Saturday, August 20, 2011

The Science of Snacking

I love snacks, and as any eat clean eater knows, it is so important to eat a balanced snack before, between and after meals! 

This article by Oxygen, puts it perfectly!

Click this link for the full article!
Oxygen Women's Fitness | Nutrition | The Science of Snacking

By: Victoria Shanta Retelny, RD

Morning Snack: 

Nutrient Breakdown: Carbs (40%), Protein (30%), Fat (30%)
Snacking Goal: Boost your energy level and glycogen stores.
Are you at the gym before the crack of dawn? You don’t want to run on empty and risk early fatigue from low blood sugar levels. Research shows that the best way to mitigate that is to eat a small meal rich with carbohydrates that do not spur a spike in blood sugar. Because low-glycemic carbs elicit a lower blood sugar response, they may boost the body’s use of body fat for energy.
Translation: You can burn more fat if you eat muesli with low-fat milk before a morning workout instead of a bowl of cornflakes. For those who don’t work out before breakfast, reserve this snack for midmorning to keep your blood sugar and energy levels up and to maintain your muscle glycogen stores for activity later in the day.
  • 1 slice whole-grain bread with 1 tbsp natural peanut butter + 1 cup protein-fortified skim milk
  • 1/2 cup whole-grain cereal + 1 cup low-fat milk + 1/2 cup blueberries
  • 1 packet plain oatmeal made with 1 cup low-fat milk + 1/2 cup chopped walnuts  

By: Victoria Shanta Retelny, RD

Afternoon snack: 

Nutrient Breakdown: Carbs (40%), Protein (30%), Fat (30%)
Snacking Goal: Calm your cravings, restore glycogen levels.
Hitting the 3:00 p.m. energy slump can be avoided by snacking two hours after lunch. Doing so has many benefits: It will keep your blood sugar stable, which is key to preventing a dash to the vending machine later – and it will also facilitate muscle recovery and keep glycogen levels up. “A snack that contains fiber, some protein and healthy fat slows digestion and provides more of a time-release supply of energy, rather than a big gush at one time (like from sweets or starchy snacks),” Chernus says.
  • 1 medium whole-grain tortilla + 2 tbsp hummus + 2 tomato slices + 4 cucumber slices + 1 oz tuna (optional)
  • 1 small pita, 3 oz chicken breast, 1/2 cups cucumber slices, 1 slice tomato
  • 1/2 cup whole-grain couscous + 4 ounces cubed tofu  + 1/2 cup broccoli + 1 tsp olive oil + 1 tbsp balsamic vinegar  

By: Victoria Shanta Retelny, RD

Preworkout Snack: 

Nutrient Breakdown: Carbs (60%), Protein (20%), Fat (20%)
Snacking Goal: Energize your workouts.
Rev up your workout energy in two ways: Eat a carb-rich snack within an hour or two before you exercise and you’ll be able to exercise harder and consequently burn more calories. “Preworkout snacks should be light, easily digested and lower in fat – so there is no decrease in blood flow to the muscles,” Gerbstadt says. Secondly, drink water before you go. The American Council on Exercise (ACE) suggests drinking 16 to 20 ounces of water to prevent dehydration and improve performance.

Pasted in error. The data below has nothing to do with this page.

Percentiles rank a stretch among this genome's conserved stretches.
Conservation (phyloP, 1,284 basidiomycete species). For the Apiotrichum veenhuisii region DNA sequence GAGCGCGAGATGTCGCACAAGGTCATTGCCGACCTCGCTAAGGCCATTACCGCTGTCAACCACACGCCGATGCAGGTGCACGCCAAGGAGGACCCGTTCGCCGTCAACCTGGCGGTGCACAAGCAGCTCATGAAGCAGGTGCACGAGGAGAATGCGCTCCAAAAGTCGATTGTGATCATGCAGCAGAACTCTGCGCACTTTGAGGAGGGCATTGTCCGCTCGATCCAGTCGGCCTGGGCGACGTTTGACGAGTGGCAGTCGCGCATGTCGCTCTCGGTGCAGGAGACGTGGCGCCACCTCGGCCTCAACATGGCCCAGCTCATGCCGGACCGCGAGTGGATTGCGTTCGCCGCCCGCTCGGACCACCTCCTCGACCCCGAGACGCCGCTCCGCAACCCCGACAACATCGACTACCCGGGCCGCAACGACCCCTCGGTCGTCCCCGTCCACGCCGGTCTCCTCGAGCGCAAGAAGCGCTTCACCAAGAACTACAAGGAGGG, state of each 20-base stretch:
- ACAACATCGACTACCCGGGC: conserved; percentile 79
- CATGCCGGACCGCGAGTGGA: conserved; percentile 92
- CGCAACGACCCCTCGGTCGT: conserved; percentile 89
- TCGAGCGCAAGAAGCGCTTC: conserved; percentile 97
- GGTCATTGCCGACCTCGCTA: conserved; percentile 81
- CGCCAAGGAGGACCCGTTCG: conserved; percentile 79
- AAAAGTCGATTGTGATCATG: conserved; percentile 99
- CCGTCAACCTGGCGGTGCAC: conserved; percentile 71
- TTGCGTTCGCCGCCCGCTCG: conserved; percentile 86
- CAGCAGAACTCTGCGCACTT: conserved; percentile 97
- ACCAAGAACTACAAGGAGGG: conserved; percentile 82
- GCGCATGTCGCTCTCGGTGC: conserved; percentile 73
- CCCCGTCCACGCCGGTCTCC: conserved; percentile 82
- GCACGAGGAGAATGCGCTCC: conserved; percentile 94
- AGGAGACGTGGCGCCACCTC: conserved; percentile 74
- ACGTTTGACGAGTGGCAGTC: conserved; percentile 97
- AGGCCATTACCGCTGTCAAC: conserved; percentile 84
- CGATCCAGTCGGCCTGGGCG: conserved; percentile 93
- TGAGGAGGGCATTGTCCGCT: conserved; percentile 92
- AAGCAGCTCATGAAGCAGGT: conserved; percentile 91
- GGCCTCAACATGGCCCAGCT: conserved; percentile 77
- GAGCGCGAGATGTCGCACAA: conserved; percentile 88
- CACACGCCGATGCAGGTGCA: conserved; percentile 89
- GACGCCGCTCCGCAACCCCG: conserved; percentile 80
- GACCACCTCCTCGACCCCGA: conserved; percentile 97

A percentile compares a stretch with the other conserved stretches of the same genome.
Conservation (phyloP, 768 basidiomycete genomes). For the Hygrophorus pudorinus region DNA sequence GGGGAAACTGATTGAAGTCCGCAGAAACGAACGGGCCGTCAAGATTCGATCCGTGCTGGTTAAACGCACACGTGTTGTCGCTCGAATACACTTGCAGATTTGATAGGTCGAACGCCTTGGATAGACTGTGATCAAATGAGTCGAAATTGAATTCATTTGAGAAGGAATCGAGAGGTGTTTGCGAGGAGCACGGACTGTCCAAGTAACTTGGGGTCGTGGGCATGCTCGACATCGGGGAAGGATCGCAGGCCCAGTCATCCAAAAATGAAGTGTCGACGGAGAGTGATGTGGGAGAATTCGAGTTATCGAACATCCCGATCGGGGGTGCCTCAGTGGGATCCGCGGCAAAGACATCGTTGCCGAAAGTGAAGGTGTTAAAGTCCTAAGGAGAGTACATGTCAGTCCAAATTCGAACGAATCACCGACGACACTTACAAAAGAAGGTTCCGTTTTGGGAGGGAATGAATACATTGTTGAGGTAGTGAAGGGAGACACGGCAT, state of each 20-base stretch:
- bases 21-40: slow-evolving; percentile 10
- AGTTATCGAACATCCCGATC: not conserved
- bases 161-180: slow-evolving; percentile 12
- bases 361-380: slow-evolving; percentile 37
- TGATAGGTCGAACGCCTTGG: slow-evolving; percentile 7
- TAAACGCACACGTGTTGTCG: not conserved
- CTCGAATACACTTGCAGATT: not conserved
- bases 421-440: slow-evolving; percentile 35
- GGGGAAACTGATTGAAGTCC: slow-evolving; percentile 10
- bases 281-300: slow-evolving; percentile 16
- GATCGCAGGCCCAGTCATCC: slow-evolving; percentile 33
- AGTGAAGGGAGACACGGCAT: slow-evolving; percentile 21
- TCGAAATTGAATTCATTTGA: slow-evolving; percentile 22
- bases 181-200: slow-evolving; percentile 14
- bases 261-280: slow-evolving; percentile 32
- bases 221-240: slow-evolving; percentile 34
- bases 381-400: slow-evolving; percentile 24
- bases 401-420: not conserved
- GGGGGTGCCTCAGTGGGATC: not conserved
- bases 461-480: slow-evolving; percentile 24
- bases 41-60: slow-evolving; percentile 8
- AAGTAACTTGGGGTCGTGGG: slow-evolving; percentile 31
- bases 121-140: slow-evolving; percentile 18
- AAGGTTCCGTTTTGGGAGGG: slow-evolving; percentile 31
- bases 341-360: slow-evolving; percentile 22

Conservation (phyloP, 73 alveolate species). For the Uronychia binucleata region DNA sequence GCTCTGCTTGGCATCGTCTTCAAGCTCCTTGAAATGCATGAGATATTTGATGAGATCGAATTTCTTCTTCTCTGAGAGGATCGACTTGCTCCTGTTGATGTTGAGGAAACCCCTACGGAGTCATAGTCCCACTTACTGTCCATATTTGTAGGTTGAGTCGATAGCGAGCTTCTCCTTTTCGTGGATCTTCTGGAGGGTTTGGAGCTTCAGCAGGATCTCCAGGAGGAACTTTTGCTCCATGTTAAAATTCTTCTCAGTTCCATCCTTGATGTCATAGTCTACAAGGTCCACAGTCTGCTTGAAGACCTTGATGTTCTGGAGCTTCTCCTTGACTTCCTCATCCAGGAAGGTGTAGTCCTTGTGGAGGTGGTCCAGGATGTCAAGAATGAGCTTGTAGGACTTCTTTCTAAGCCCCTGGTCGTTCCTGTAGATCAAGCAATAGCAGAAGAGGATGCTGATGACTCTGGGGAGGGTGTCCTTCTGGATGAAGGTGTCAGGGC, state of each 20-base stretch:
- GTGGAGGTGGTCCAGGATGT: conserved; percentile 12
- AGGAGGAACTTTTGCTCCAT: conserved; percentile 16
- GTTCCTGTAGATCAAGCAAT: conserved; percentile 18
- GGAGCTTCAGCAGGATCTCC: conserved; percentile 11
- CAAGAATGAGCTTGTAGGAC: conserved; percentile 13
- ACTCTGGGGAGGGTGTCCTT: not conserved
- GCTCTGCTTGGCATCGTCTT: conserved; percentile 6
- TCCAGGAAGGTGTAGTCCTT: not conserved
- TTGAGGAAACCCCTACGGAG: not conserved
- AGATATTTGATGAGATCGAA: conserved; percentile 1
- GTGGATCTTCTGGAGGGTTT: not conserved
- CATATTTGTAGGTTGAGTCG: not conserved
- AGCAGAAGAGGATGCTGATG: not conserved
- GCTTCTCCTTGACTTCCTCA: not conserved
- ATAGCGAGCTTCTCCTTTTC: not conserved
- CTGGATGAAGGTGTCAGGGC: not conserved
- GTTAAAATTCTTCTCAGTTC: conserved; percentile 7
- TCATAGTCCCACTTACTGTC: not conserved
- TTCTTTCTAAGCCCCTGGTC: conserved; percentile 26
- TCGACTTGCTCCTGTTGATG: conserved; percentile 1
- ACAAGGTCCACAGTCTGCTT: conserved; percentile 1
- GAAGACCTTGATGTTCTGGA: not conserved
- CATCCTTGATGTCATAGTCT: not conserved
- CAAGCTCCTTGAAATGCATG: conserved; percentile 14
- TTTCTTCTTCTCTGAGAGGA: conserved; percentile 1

• 3 rye crisp crackers with 1/2 cup low-fat cottage cheese + 1 small piece of fruit
  • 1/2 whole grain English muffin, 2 tbsp hummus, 1/2 cup fresh berries
  • 1 cup vegetable soup + 3 small whole-grain crackers + 1/2 cup applesauce 

By: Victoria Shanta Retelny, RD

Postworkout Snack:

Nutrient Breakdown: Carbs (60%), Protein (30%), Fat (10%)
Snacking Goal: Repair and jumpstart muscle recovery.
Known in bodybuilding circles as the “window of opportunity,” this is a prime time to snack. That’s because within 15 minutes of completing your workout, your muscles are like sponges waiting to refill their glycogen stores. So for effective rebuilding and recovery of muscles, eat a carb- and protein-rich snack that’s very low in fat. After a 30-minute workout, Gerbstadt recommends “combining a mixture of different types of high-carb foods like fruits, whole-grain breads and pastas with high-protein foods like lean meat, low-fat cheese, yogurt and whey protein.”
  • 1/2 cup non-fat chocolate milk, 1 slice whole grain bread, 1 tbsp natural peanut butter
  • 1/2 oz parkt-skim mozzarella, 1 oz turkey breast, 1 6-inch corn tortilla, 2 tbsp salsa
  • 1 1/2 oz roasted unsalted soy nuts + 1 medium fresh orange
  • Red Recovery Shake: 1 cup skim milk + 1/2 cup strawberries + 2 scoops whey protein powder 
By: Victoria Shanta Retelny, RD

Bedtime Snack:

Nutrient Breakdown: Carbs (30%); Protein (50%), Fat (20%)
Snacking Goal: Tame cravings and prevent muscle breakdown.
Cap off your day with this optional mini-meal if you are genuinely hungry after an active day. At night, eat a snack that is made up mostly of high-quality protein. “Protein-rich foods supply ready amino acids for repair of muscle during sleep – and rest is when muscle repair occurs,” Gerbstadt says. Foods with casein, a primary protein in dairy products, are a good choice as they provide a slow release of amino acids into the bloodstream, which builds muscle and can prevent muscle breakdown overnight.  
  • 1/2 cup low-fat cottage cheese + apples slices
  • Fruity Milk Shake: 1 cup low-fat milk + 1 scoop whey protein powder + 2 strawberries + 1/4 cup blueberries
  • 1 low-fat string cheese + 1 small pear


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